Letter 95

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15th February, 1947
The magazine Thyagi published last month a review on the recently printed Tamil puranam called Tiruchuli. In the review they included three verses taken out from the book called, Thiruchuli Venba Andadhi, for purpose of comparison.

Encouraged by the Sarvadhikari, I wanted to read the review, and therefore took the magazine from Bhagavan about ten days ago.

The venba is poetry with double meanings. Since it is in praise of Bhuminatha (i.e. Siva) it is pleasant to hear it sung. I was seated in the hall, staring at the magazine. Bhagavan felt that I would not be able to understand it, and so gave me the gist of the three verses, as follows: “Bhuminatha is the name of the God in Thiruchuli temple, and Sahaya Valli the name of the Goddess; this local purana is included in Skanda Purana under the name of Tirisulapura Mahatmyam.

“‘O Bhuminatha! All the Gods in heaven praised you as a hero unaided, on the assumption that you achieved victory by your own powers, unaided by any one in the fight against Tripurasuras. But you are Ardhanareeswara, half-man and half-woman; so, what would you have achieved in the fight against Tripurasuras, if you had not been aided by the Goddess Sahaya Valli? The left side of your body is hers. Could you have stretched your bow without her aid?’ That is the meaning.

“‘You are immobile as you are in the form of a Mountain; without the aid of the Goddess Sakti (energy), what could you achieve? Therefore it is not true to say that you are a hero, unaided. You cannot achieve anything without the aid of our Sahaya Valli. That is the other meaning.

There are many other varieties of special meanings included in those writings,” said Bhagavan, in an ecstasy of devotion.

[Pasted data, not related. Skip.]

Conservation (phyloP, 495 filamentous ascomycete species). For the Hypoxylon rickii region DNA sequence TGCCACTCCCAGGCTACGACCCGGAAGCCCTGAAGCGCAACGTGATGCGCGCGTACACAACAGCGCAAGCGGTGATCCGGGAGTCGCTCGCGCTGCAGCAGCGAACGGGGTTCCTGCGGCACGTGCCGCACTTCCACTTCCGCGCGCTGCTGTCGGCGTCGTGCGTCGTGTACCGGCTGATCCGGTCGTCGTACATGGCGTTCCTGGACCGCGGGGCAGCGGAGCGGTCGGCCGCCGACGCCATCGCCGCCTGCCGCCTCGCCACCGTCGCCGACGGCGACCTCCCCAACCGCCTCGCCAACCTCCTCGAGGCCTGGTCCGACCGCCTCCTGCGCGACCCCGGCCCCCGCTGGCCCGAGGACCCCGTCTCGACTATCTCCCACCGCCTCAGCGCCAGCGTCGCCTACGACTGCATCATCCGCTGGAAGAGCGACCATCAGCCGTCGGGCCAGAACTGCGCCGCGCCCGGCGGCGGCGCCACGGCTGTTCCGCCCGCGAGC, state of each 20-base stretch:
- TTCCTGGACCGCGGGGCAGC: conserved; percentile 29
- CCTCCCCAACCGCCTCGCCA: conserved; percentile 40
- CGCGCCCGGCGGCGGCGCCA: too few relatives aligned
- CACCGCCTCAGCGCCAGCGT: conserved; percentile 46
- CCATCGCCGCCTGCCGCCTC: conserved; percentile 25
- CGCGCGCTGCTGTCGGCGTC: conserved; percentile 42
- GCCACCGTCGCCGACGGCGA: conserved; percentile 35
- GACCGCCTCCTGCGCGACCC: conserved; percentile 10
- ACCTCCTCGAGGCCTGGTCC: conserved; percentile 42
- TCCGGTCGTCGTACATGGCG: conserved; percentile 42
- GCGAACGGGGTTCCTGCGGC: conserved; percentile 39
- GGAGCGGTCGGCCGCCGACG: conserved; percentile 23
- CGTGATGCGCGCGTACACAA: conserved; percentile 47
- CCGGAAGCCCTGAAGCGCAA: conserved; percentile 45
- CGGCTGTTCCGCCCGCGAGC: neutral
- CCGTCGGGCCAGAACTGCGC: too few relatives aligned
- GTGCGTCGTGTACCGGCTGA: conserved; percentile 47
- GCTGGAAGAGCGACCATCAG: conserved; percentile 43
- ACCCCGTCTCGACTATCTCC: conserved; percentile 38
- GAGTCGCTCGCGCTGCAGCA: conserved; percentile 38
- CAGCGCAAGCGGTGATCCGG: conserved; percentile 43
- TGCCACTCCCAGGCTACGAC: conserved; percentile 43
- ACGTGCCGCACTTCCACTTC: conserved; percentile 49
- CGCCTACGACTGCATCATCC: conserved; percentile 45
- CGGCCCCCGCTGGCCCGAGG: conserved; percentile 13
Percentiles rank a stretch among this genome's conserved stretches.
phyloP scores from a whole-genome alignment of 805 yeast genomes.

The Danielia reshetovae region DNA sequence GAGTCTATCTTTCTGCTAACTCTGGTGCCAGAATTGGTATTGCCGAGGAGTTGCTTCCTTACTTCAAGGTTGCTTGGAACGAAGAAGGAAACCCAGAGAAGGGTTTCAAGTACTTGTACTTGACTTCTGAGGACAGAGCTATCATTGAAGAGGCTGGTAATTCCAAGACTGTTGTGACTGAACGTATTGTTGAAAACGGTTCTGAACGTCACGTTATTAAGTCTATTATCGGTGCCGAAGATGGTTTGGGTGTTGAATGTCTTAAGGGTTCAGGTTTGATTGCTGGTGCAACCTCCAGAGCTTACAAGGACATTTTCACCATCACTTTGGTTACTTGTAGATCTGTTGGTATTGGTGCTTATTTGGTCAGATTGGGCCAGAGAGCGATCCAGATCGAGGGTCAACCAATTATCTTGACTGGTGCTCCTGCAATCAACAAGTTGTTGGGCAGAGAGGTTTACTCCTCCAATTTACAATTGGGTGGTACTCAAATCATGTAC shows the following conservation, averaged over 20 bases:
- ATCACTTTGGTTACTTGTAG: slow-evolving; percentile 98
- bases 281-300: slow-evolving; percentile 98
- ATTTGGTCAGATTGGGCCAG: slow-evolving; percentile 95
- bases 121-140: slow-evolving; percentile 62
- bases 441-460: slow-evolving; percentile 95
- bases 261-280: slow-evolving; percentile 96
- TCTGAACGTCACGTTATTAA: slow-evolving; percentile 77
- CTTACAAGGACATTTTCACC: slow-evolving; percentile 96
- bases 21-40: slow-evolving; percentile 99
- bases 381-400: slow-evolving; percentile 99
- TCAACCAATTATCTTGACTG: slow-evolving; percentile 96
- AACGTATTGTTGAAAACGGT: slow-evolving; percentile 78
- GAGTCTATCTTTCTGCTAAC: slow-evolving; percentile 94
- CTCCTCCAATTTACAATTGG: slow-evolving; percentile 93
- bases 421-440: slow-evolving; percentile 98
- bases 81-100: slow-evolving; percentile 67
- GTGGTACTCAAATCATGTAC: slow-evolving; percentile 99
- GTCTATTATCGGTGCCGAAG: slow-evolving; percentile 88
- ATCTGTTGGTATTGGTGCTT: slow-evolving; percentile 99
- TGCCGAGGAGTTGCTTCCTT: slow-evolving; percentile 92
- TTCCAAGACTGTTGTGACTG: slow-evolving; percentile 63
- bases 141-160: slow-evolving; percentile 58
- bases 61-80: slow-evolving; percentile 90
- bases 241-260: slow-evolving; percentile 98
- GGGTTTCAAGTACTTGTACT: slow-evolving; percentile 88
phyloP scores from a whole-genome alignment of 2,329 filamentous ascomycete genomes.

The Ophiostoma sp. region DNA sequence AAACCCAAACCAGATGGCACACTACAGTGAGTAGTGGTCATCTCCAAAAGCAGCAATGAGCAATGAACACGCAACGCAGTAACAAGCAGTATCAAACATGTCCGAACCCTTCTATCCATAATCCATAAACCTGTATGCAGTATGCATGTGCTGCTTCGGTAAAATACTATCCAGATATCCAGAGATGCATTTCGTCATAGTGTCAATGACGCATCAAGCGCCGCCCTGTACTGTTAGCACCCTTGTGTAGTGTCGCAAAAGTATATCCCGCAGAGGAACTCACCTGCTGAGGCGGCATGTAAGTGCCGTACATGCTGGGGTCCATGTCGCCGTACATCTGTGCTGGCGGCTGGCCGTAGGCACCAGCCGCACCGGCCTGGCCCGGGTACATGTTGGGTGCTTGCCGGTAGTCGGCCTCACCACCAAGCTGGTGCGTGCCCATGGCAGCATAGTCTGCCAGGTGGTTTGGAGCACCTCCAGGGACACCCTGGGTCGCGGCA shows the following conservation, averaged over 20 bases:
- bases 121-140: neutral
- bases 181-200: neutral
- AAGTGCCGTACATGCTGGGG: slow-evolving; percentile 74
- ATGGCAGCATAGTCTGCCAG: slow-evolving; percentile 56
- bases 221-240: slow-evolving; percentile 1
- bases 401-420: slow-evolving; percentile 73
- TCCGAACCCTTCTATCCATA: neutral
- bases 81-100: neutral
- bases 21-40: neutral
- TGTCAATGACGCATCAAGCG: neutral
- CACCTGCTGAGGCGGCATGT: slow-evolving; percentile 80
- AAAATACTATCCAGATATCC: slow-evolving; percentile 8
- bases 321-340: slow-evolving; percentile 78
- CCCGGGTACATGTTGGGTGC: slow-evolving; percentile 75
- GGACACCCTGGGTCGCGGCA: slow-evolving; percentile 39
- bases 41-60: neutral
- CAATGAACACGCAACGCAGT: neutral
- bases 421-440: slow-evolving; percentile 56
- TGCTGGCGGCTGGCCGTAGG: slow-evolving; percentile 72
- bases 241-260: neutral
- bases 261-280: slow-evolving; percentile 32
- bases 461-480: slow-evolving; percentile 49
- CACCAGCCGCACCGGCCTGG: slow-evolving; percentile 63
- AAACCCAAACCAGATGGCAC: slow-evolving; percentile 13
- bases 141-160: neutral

It appears that the book Venba Andadhi was received from the editors of the magazine on the next day. When I went to the Ashram in the afternoon at 2-30, Bhagavan told me that the book had been received.

As I took it up to see, Bhagavan told me laughingly, “Nayana started to compose venba in Sanskrit, but the prasa (metre) did not agree, and he left off as he found the metre to be more difficult than arya vritta. He himself said that it is Sukla Chandas. Lakshmana Sarma at first composed his verses ‘Unnathi Nalubadhi’ in Sanskrit in venba metre but the prasa and ganas were not right. I corrected only the mangala sloka.

Narasinga Rao composed it in Telugu but that too did not come out well.” “That is perhaps because there is no suitable metre in Telugu,” I suggested. “Yes! It is so! It is rather difficult.

I could have composed it, but somehow I did not do so.” I asked Bhagavan, rather regretfully, “Has Bhagavan stopped altogether composing in Telugu?” He replied, “You yourself can do so, if I tell you the ganas. Why should I?” “But I do not know even the ordinary chandas. How can I know this specialised variety? Even Nayana could not compose, you said.

If so who else can do it? Bhagavan himself must write.

Bhagavan’s compositions which are in the form of sutras are very pleasant, aren’t they? You must please favour us (with your composition),” I requested him earnestly. He did not utter a word, but remained silent. I felt dejected and went home with the book.

I could not attend the hall for three days. When I reached there on the fourth day, Bhagavan gave me bits of paper and said, “The other day we were talking about ‘venba’ in Telugu. The next day I composed these three verses in Telugu and then translated them into Tamil. See! They should be sung in Sankarabharana raga slowly, very slowly.” “You should give us some more verses on the same lines!” I requested him. He replied, “Enough! There is no suitable chandas in Telugu. People would laugh at it! There is not even a suitable topic to write about! They are all ordinary words.” “Bhagavan’s voice does not require any topic in particular. Whatever comes out of his mouth is a topic, and that is the Veda. If there is no suitable metre in Telugu, why does Bhagavan not create one?” I said.

Muruganar supported me, and said, “If Bhagavan composes now and then like this, it will become a volume in due course. If the Telugu language can get a new metre, is it not a great gain for it?” Bhagavan did not reply. I copied out the three venbas for my record.

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